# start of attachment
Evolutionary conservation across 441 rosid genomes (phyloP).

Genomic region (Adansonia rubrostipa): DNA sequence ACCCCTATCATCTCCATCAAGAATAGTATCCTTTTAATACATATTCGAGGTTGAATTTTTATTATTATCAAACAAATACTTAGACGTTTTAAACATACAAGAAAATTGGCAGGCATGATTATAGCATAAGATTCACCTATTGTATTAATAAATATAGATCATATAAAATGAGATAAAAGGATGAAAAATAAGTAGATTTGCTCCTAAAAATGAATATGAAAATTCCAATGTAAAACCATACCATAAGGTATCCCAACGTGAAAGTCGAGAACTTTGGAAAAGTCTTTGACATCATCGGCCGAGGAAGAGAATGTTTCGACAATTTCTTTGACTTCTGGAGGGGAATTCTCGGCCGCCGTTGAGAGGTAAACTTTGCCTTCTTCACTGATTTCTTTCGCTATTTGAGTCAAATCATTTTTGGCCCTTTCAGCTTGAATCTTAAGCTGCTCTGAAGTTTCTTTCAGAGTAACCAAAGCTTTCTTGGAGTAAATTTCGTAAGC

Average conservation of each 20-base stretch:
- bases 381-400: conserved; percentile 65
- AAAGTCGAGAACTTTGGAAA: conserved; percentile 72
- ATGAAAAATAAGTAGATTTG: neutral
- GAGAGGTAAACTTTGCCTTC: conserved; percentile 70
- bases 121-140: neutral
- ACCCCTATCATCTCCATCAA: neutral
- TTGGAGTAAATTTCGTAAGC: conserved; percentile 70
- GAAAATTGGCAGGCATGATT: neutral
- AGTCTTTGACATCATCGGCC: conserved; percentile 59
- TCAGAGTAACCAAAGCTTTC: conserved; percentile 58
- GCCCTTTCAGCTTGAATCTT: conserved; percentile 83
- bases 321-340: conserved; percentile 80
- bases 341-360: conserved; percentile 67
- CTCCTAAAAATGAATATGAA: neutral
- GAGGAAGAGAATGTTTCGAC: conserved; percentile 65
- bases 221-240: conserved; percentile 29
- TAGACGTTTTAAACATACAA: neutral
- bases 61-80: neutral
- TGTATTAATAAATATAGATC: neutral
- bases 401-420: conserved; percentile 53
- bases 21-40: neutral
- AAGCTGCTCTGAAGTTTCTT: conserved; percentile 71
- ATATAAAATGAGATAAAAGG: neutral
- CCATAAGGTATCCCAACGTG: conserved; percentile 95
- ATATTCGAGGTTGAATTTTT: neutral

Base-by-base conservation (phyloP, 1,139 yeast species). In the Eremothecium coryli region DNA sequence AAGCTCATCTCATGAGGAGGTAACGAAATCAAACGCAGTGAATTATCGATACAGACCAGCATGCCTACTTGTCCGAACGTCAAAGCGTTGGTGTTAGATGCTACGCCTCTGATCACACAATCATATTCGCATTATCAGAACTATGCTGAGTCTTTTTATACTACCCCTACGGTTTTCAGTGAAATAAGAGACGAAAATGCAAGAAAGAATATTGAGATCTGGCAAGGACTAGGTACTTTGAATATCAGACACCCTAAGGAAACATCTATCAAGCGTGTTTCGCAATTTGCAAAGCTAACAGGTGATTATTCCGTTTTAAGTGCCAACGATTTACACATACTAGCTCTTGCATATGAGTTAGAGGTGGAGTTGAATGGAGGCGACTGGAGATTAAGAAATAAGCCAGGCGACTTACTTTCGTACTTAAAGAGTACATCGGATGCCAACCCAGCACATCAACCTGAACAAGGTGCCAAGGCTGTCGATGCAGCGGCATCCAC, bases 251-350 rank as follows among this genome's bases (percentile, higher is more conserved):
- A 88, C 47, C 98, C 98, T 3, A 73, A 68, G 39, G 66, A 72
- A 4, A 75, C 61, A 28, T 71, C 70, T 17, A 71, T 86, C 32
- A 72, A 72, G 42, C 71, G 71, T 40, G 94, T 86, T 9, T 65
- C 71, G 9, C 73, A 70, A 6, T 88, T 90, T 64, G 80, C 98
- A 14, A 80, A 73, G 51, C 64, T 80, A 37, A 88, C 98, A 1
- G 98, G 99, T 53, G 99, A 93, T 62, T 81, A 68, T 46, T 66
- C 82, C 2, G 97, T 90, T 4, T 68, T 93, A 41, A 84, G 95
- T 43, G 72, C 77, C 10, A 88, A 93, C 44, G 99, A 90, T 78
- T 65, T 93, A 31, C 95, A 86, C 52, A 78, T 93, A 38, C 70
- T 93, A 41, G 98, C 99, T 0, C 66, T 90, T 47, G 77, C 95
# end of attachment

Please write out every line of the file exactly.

Evolutionary conservation across 441 rosid genomes (phyloP).

Genomic region (Adansonia rubrostipa): DNA sequence ACCCCTATCATCTCCATCAAGAATAGTATCCTTTTAATACATATTCGAGGTTGAATTTTTATTATTATCAAACAAATACTTAGACGTTTTAAACATACAAGAAAATTGGCAGGCATGATTATAGCATAAGATTCACCTATTGTATTAATAAATATAGATCATATAAAATGAGATAAAAGGATGAAAAATAAGTAGATTTGCTCCTAAAAATGAATATGAAAATTCCAATGTAAAACCATACCATAAGGTATCCCAACGTGAAAGTCGAGAACTTTGGAAAAGTCTTTGACATCATCGGCCGAGGAAGAGAATGTTTCGACAATTTCTTTGACTTCTGGAGGGGAATTCTCGGCCGCCGTTGAGAGGTAAACTTTGCCTTCTTCACTGATTTCTTTCGCTATTTGAGTCAAATCATTTTTGGCCCTTTCAGCTTGAATCTTAAGCTGCTCTGAAGTTTCTTTCAGAGTAACCAAAGCTTTCTTGGAGTAAATTTCGTAAGC

Average conservation of each 20-base stretch:
- bases 381-400: conserved; percentile 65
- AAAGTCGAGAACTTTGGAAA: conserved; percentile 72
- ATGAAAAATAAGTAGATTTG: neutral
- GAGAGGTAAACTTTGCCTTC: conserved; percentile 70
- bases 121-140: neutral
- ACCCCTATCATCTCCATCAA: neutral
- TTGGAGTAAATTTCGTAAGC: conserved; percentile 70
- GAAAATTGGCAGGCATGATT: neutral
- AGTCTTTGACATCATCGGCC: conserved; percentile 59
- TCAGAGTAACCAAAGCTTTC: conserved; percentile 58
- GCCCTTTCAGCTTGAATCTT: conserved; percentile 83
- bases 321-340: conserved; percentile 80
- bases 341-360: conserved; percentile 67
- CTCCTAAAAATGAATATGAA: neutral
- GAGGAAGAGAATGTTTCGAC: conserved; percentile 65
- bases 221-240: conserved; percentile 29
- TAGACGTTTTAAACATACAA: neutral
- bases 61-80: neutral
- TGTATTAATAAATATAGATC: neutral
- bases 401-420: conserved; percentile 53
- bases 21-40: neutral
- AAGCTGCTCTGAAGTTTCTT: conserved; percentile 71
- ATATAAAATGAGATAAAAGG: neutral
- CCATAAGGTATCCCAACGTG: conserved; percentile 95
- ATATTCGAGGTTGAATTTTT: neutral

Base-by-base conservation (phyloP, 1,139 yeast species). In the Eremothecium coryli region DNA sequence AAGCTCATCTCATGAGGAGGTAACGAAATCAAACGCAGTGAATTATCGATACAGACCAGCATGCCTACTTGTCCGAACGTCAAAGCGTTGGTGTTAGATGCTACGCCTCTGATCACACAATCATATTCGCATTATCAGAACTATGCTGAGTCTTTTTATACTACCCCTACGGTTTTCAGTGAAATAAGAGACGAAAATGCAAGAAAGAATATTGAGATCTGGCAAGGACTAGGTACTTTGAATATCAGACACCCTAAGGAAACATCTATCAAGCGTGTTTCGCAATTTGCAAAGCTAACAGGTGATTATTCCGTTTTAAGTGCCAACGATTTACACATACTAGCTCTTGCATATGAGTTAGAGGTGGAGTTGAATGGAGGCGACTGGAGATTAAGAAATAAGCCAGGCGACTTACTTTCGTACTTAAAGAGTACATCGGATGCCAACCCAGCACATCAACCTGAACAAGGTGCCAAGGCTGTCGATGCAGCGGCATCCAC, bases 251-350 rank as follows among this genome's bases (percentile, higher is more conserved):
- A 88, C 47, C 98, C 98, T 3, A 73, A 68, G 39, G 66, A 72
- A 4, A 75, C 61, A 28, T 71, C 70, T 17, A 71, T 86, C 32
- A 72, A 72, G 42, C 71, G 71, T 40, G 94, T 86, T 9, T 65
- C 71, G 9, C 73, A 70, A 6, T 88, T 90, T 64, G 80, C 98
- A 14, A 80, A 73, G 51, C 64, T 80, A 37, A 88, C 98, A 1
- G 98, G 99, T 53, G 99, A 93, T 62, T 81, A 68, T 46, T 66
- C 82, C 2, G 97, T 90, T 4, T 68, T 93, A 41, A 84, G 95
- T 43, G 72, C 77, C 10, A 88, A 93, C 44, G 99, A 90, T 78
- T 65, T 93, A 31, C 95, A 86, C 52, A 78, T 93, A 38, C 70
- T 93, A 41, G 98, C 99, T 0, C 66, T 90, T 47, G 77, C 95